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Tucson shootings: How Gabrielle Giffords's event for constituents turned to tragedy

Giffords (D-Ariz.) was shot in the head Saturday morning while hosting an event outside a grocery store. Six people died, and 14 were injured.

Steven Rayle, a Tucson doctor, came to the event with a friend, eager to meet Giffords. "She's pretty moderate. I like the way she's done things," he said.

When he walked up, Giffords was standing on the sidewalk in front of the Safeway, talking with two constituents. Only about 20 people had gathered near the two folding tables, under the flags of Arizona and the United States and a banner with Giffords's name.

Giffords, dressed in a red blazer, black slacks and black pumps, "said 'Good morning' to everyone, gave each of us who work for her a hug, and she started talking to people," said Mark Kimble, 57, her media aide. He saw that no news reporters were on hand and went into the Safeway to get some coffee.

A man spoke to Giffords for a few minutes about a military issue. He wanted his photo taken with the congresswoman, and they posed. Then a couple came forward.

A moment later, at 10:11, Rayle saw a young man wearing sneakers and what appeared to be navy-blue sweats approach Giffords with a semiautomatic handgun raised. The man shot Giffords once in the head, Rayle said.

"I walked up, passed by the table, and when I came around the corner, I saw the gunman," he said. "I was about 10 feet away. There was a concrete post I was able to duck behind. The whole thing beginning to end was probably 10 or 12 seconds. It sounded like a pop, like pop, pop, pop rather than in movies where it's a deep roar. He didn't pause at all. He shot her and just continued shooting - pop, pop, pop, pop, pop, pop - like rapid fire. People had no chance to get away at all."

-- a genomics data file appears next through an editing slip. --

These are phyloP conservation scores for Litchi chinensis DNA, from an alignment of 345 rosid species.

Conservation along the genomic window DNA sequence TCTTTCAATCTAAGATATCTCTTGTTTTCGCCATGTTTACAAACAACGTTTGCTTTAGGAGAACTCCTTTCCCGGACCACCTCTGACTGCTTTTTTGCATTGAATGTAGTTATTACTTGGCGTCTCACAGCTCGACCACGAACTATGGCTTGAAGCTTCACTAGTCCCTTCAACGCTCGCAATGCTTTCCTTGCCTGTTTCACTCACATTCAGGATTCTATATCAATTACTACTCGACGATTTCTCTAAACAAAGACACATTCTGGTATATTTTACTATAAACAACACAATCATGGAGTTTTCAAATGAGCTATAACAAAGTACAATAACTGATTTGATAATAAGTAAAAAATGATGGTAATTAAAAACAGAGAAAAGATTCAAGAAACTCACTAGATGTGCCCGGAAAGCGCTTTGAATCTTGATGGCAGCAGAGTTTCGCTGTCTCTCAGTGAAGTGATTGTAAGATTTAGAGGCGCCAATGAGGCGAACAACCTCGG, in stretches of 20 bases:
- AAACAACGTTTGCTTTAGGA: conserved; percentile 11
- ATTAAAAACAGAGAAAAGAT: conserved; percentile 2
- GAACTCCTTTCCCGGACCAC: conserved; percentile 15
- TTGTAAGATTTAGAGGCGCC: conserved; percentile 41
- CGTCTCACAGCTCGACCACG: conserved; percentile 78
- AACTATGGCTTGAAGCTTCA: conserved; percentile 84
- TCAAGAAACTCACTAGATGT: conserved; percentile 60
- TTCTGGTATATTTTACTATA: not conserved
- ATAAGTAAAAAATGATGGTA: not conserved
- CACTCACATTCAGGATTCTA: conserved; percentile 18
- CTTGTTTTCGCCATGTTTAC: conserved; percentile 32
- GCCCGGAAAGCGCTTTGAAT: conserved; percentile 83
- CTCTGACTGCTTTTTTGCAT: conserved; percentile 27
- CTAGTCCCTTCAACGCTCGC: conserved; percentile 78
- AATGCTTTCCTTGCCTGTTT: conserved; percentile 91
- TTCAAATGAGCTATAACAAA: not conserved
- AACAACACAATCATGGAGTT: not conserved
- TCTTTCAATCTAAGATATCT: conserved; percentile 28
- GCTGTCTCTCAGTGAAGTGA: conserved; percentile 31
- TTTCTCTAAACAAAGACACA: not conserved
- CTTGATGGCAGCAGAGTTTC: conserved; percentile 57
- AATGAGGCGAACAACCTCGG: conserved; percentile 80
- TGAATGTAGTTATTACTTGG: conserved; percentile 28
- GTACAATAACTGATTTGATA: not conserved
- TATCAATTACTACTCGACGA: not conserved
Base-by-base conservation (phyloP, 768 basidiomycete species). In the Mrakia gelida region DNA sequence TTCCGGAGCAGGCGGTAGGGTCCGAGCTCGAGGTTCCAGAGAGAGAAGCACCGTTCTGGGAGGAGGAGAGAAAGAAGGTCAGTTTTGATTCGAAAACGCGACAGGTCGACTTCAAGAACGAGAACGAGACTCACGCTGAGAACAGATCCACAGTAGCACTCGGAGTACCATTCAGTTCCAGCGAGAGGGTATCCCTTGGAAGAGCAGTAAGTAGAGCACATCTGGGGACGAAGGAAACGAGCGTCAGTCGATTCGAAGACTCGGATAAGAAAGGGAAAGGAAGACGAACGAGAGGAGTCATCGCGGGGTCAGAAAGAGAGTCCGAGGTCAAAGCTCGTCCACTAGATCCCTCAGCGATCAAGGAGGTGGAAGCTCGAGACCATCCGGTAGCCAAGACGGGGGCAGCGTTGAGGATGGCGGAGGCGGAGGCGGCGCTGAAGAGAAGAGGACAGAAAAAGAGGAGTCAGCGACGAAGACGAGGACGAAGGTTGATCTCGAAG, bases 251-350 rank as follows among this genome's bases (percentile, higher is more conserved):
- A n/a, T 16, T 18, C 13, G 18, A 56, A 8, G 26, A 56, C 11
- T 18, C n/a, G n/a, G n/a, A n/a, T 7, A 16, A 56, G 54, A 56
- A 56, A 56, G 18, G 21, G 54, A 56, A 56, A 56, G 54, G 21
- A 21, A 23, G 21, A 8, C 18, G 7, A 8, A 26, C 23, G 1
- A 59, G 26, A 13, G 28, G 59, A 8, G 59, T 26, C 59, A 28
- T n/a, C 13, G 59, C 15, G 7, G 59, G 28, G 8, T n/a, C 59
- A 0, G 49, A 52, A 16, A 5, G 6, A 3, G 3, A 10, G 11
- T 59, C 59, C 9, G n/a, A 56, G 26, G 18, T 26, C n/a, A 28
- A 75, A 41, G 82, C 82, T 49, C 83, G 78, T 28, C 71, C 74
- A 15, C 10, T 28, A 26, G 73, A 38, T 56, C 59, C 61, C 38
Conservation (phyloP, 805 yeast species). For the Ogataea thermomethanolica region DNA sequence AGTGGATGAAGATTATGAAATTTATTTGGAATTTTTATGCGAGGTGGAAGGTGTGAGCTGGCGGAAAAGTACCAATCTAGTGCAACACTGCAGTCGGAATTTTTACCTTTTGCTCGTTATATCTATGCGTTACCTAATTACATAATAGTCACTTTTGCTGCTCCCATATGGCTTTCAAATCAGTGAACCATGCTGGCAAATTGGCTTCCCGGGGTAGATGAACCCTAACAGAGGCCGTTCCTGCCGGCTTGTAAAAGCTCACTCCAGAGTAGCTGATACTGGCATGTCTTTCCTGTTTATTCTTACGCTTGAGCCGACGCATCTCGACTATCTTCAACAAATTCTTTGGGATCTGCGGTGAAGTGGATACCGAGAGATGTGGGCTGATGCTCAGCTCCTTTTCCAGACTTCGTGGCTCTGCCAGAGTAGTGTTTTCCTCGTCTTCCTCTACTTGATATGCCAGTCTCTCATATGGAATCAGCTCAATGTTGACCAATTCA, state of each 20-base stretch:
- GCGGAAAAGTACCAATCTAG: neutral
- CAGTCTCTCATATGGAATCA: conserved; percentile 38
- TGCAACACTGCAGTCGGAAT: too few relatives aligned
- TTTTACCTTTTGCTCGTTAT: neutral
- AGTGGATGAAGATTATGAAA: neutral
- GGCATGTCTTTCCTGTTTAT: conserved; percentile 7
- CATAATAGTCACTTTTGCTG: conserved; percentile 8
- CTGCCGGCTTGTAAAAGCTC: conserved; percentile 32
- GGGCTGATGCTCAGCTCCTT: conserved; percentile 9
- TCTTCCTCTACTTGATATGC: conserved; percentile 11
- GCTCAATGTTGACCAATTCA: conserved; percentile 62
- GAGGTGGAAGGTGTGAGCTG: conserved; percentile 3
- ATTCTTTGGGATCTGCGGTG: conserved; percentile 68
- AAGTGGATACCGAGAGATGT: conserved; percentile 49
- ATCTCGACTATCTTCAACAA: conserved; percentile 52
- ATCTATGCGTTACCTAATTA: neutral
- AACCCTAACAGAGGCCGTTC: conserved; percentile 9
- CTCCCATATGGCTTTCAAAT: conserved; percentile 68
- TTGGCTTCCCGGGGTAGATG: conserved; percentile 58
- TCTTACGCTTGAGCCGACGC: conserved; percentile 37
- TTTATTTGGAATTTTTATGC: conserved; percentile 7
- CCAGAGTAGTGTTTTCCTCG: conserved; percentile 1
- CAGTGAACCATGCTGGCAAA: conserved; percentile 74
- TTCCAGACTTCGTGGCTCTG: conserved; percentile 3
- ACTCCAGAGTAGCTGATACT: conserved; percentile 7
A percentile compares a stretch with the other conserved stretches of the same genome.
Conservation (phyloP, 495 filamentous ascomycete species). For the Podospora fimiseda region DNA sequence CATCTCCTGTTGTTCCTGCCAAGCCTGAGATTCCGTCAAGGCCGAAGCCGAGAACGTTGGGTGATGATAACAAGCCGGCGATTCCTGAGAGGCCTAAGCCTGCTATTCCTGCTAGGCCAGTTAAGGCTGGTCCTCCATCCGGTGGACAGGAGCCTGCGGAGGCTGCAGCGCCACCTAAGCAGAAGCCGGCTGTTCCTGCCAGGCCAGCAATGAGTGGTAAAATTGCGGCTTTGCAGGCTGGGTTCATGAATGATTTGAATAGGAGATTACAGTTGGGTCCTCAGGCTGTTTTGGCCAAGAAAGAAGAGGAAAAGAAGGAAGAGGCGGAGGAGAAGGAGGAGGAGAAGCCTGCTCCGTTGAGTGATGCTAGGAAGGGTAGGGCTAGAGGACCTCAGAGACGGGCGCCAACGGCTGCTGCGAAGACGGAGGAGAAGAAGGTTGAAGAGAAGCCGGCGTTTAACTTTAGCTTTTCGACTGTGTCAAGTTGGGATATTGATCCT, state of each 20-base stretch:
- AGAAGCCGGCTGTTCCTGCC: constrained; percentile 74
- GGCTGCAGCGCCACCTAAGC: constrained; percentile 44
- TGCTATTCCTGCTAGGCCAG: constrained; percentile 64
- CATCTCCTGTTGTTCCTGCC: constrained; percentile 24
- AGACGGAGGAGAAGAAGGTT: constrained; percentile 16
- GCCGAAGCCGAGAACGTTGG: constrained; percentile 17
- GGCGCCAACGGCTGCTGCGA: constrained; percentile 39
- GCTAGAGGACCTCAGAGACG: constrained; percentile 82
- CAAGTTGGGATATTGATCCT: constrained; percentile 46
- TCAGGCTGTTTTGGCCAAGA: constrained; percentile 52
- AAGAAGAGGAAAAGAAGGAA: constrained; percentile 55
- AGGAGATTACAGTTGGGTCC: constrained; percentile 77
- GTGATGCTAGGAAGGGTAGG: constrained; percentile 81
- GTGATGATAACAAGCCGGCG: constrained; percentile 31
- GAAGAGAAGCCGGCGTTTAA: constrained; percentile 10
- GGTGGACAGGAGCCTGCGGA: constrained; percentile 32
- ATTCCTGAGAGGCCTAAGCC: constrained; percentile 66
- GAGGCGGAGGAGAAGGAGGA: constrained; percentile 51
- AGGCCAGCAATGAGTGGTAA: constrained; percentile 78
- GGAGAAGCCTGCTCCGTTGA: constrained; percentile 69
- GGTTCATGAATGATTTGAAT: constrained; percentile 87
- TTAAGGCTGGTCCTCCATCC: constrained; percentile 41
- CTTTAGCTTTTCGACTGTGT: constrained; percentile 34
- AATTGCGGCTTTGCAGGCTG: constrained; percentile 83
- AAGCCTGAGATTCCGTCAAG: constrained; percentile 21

Rayle's friend Laura Tennen had gone into the supermarket to get towelettes to wipe off her hands after pumping gas on the way to see Giffords. She heard the noise and thought someone must have been making popcorn for the event.

The shooter "came dashing through the area," Kimble said. "Even before he got to the table, he fired one shot. He ran up, three or four feet from the congresswoman and district director, fired several shots at them and anyone close to him, and then he ran by the people waiting in line and fired at everyone."

The man said nothing, Rayle said, but law enforcement sources said several witnesses told them the shooter was yelling something as he fired. After Giffords fell, several people near her sought to flee but were trapped - boxed in by the tables and a concrete post.

"There was nowhere easy to run," Rayle said. "So most of the crowd got it, you know. People that were there were just sitting ducks. I don't think he was even aiming. He was just firing at whatever."

Jared Lee Loughner, 22, lived day after day filled with dreams about a world that should be, but wasn't. He had learned about a mystic tradition in which people across different cultures sought to manipulate their dreams through a method known variously as conscious dreaming or lucid dreaming. The idea was that even as you sleep, you can force your consciousness into your dreams, directing characters in your dreams almost as a stage director instructs actors.

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